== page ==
U.S. secretly tracking terrorists' bank data


WASHINGTON -- The U.S. government, without the knowledge of many banks and their customers, has engaged for years in a secret effort to track terrorist financing by reviewing confidential information on transfers of money between banks worldwide.

The program, run by the Treasury Department, is considered a potent weapon in the war on terrorism because of its ability to clandestinely monitor financial transactions and map terrorist webs.

Current and former officials at U.S. agencies acknowledged the program's existence but spoke on condition of anonymity, citing its sensitive nature. "We're very, very protective of it," said a senior U.S. official. "It is extremely valuable."

The program is part of an arsenal of aggressive measures the government has adopted since the Sept. 11 terrorist attacks that yield new intelligence but also circumvent traditional safeguards against abuse and raise concerns about intrusions on privacy.

The program extracts information about bank transfers from the world's largest financial communications network, which is run by a consortium of financial institutions called the Society for Worldwide Interbank Financial Telecommunication, or SWIFT.

Tapping SWIFT

The SWIFT network carries up to 12.7 million messages a day containing instructions on many of the international transfers of money between banks. The messages typically include the names and account numbers of bank customers - from U.S. citizens to major corporations - who are sending or receiving funds.

The program gives U.S. intelligence analysts extraordinary access into what is essentially the central nervous system of international banking.

The Treasury Department uses a little-known power - administrative subpoenas - to routinely seek data from the SWIFT network, which has operations in the United States, including a main computer hub in Manassas, Va. The subpoenas are secret and not reviewed by judges or grand juries, as are most criminal subpoenas.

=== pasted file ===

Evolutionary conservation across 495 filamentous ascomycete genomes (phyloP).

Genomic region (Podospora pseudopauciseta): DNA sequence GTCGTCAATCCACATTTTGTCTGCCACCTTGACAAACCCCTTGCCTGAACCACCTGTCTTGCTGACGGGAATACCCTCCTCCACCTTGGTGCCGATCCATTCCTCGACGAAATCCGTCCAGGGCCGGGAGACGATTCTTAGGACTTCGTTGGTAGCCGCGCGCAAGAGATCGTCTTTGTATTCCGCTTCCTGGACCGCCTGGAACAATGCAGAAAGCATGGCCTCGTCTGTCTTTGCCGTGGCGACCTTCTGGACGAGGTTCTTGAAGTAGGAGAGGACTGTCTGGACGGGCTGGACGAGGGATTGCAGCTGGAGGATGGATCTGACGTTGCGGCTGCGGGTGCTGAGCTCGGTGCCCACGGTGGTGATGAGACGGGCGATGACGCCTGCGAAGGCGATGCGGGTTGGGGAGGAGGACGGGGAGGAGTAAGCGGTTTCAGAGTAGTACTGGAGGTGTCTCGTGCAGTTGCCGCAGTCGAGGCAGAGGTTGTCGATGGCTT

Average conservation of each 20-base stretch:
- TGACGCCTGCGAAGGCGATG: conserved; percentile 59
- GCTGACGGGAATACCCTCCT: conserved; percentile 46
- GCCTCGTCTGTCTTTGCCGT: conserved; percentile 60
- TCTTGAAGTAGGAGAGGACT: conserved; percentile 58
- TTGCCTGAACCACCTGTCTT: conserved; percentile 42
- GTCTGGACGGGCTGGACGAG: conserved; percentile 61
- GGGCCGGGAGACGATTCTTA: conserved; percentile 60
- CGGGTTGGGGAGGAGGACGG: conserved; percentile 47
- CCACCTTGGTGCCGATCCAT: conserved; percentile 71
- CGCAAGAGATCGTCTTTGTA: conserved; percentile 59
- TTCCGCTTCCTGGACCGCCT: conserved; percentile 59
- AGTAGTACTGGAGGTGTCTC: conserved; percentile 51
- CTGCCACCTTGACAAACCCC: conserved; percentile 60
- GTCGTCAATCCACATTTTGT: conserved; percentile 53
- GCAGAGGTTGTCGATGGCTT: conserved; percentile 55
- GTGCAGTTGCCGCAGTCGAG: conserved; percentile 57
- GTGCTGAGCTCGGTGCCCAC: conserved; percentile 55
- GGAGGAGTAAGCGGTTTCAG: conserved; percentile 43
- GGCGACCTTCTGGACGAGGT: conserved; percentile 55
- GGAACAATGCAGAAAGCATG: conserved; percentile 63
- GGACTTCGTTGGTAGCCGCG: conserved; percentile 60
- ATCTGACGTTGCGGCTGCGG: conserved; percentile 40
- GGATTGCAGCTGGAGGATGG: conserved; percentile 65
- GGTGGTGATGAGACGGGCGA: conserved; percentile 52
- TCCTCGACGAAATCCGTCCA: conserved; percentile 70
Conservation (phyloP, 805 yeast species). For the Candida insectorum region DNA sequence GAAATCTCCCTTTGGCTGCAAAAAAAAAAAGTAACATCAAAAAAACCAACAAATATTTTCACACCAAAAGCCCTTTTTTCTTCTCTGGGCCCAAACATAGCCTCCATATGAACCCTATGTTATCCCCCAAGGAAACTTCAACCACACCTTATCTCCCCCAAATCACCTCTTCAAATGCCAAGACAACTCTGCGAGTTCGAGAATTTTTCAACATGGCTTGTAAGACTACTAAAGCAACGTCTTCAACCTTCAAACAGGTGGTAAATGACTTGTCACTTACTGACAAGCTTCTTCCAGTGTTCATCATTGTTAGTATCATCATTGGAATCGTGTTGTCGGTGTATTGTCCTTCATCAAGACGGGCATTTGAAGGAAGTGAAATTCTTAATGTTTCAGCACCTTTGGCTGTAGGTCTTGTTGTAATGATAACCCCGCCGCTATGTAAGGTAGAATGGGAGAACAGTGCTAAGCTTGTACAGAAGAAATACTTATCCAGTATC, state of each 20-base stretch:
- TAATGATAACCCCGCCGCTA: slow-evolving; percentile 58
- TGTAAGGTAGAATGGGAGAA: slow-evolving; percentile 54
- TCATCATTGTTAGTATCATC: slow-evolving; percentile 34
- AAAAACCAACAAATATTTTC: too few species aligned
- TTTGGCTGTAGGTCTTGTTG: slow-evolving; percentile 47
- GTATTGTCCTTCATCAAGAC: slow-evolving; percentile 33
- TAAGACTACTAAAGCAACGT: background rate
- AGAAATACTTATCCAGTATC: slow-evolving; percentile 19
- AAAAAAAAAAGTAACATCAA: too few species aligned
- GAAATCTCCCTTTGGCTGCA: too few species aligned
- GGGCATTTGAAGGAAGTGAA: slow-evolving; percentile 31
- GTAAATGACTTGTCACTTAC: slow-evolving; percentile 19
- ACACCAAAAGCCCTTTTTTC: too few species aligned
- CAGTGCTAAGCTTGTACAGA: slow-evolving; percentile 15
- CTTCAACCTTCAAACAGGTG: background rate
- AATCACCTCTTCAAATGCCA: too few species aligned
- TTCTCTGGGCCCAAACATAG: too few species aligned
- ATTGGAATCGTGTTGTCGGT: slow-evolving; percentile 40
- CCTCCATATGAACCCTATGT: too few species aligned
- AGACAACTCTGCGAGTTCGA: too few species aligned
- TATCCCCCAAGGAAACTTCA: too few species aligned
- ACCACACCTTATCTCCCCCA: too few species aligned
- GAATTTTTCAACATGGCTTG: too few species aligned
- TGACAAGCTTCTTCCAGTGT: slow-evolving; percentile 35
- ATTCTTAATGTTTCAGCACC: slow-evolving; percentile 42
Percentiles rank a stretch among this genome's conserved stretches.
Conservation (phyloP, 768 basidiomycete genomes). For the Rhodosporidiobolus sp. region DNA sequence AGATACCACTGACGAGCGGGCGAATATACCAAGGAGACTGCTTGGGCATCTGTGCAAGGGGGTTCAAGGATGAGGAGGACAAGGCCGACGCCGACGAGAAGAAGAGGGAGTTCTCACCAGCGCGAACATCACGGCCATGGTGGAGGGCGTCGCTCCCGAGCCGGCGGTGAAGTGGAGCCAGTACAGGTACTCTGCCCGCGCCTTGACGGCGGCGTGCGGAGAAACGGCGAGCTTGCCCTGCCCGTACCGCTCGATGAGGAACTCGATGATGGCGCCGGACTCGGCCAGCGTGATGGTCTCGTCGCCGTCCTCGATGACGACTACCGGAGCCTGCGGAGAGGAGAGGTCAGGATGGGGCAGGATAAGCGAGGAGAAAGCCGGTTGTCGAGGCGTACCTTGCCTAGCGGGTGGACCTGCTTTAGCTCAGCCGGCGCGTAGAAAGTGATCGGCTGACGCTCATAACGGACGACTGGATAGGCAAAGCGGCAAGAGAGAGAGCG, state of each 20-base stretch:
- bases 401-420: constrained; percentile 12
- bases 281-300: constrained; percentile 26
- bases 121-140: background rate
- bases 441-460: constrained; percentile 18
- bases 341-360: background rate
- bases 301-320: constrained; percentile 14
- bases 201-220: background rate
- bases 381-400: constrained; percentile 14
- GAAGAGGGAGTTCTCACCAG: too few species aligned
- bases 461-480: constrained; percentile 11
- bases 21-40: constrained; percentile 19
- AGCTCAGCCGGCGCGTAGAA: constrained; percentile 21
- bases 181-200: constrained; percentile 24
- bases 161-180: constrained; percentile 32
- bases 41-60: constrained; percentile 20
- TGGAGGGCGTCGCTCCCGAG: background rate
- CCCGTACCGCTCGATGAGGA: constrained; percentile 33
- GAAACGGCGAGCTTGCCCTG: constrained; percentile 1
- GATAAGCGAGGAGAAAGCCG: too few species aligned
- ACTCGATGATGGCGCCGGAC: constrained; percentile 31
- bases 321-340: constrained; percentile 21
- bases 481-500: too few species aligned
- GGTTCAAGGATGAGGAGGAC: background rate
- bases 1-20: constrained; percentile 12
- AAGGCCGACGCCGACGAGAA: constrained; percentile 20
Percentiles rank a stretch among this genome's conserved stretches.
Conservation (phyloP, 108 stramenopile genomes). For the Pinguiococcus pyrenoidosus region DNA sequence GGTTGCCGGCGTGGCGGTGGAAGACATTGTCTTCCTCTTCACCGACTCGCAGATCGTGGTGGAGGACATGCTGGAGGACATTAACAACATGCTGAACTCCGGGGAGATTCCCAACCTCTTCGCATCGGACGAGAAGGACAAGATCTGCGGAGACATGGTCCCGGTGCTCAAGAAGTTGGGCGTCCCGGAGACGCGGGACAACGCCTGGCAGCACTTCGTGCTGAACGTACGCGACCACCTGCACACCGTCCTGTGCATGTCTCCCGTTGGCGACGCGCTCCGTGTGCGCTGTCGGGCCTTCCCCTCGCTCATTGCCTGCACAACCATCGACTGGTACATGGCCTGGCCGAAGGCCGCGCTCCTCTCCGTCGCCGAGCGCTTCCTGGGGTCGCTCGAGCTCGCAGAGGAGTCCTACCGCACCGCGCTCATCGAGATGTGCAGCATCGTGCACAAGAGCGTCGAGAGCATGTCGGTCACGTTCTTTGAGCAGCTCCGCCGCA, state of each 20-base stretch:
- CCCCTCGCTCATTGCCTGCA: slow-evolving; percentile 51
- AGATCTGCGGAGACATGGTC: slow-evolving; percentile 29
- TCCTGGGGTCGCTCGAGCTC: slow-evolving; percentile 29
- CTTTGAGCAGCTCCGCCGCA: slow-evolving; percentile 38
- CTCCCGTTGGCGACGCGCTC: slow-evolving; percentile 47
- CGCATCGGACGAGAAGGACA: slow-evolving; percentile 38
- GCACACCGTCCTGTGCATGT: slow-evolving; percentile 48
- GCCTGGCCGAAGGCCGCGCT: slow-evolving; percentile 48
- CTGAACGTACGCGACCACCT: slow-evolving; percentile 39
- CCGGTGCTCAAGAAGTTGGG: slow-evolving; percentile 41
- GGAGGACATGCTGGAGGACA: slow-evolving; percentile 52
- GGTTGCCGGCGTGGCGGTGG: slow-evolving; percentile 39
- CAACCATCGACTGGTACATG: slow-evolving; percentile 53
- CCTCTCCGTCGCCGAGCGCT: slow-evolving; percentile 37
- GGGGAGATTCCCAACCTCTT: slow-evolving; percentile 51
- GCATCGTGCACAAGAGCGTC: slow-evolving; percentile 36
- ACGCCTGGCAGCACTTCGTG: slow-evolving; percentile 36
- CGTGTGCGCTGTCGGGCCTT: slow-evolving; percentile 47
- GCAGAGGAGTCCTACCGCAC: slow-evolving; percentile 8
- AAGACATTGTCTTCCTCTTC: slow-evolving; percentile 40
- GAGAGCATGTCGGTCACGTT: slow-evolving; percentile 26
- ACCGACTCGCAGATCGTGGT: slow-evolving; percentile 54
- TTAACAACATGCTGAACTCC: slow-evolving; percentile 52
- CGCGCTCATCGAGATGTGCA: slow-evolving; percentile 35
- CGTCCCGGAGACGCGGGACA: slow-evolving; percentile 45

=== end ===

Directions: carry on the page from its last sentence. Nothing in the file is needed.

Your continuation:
SWIFT acknowledged yesterday in response to questions from the Los Angeles Times that it has provided data under subpoena since shortly after Sept. 11, 2001, a striking leap in cooperation from international bankers who long resisted such law enforcement intrusions into the confidentiality of their communications. But SWIFT said in a statement that it has worked with U.S. officials to restrict the use of the data to terrorism investigations.

The program is part of the Bush administration's expansion of intelligence-gathering capabilities, which includes warrantless eavesdropping on the international phone calls of some U.S. citizens. Critics complain that these efforts are not subject to independent governmental reviews designed to prevent abuses and charge that they collide with privacy and consumer protection laws in the United States.

Steven Aftergood, director of the Project on Government Secrecy at the Federation of American Scientists, said the SWIFT program raises similar issues. "It boils down to a question of oversight, both internal and external. And in the current circumstances, it is hard to have confidence in the efficacy of their oversight," he said. "Their policy is, `Trust us,' and that may not be good enough anymore."

A former senior Treasury official expressed concern that the SWIFT program allows access to vast quantities of sensitive data that could be abused without safeguards. The official, who said he did not have independent knowledge of the program, questioned what becomes of the data, some of it presumably on innocent banking customers.

"How do you separate the wheat from the chaff?" the former official said. "And what do you do with the chaff?"

The effort also runs counter to the expectations of privacy and security that are sacrosanct in the worldwide banking community. SWIFT promotes its services largely by touting the network's security, and most of its customers are probably unaware that the U.S. government is regularly using subpoenas to review the private financial information.

U.S. officials, some of whom expressed surprise that the program had not previously been revealed by critics, acknowledged that it would be controversial in the financial community. "It is certainly not going to sit well in the world marketplace," said the former counterterrorism official. "It could very likely undermine the integrity of SWIFT."

Bush administration officials asked the Los Angeles Times not to publish information about the program, contending that disclosure could damage its effectiveness and that sufficient safeguards are in place to protect the public.

Dean Baquet, the editor of the Times, said, "We weighed the government's arguments carefully, but in the end we determined that it was in the public interest to publish information about the extraordinary reach of this program. It is part of the continuing national debate over the aggressive measures employed by the government."

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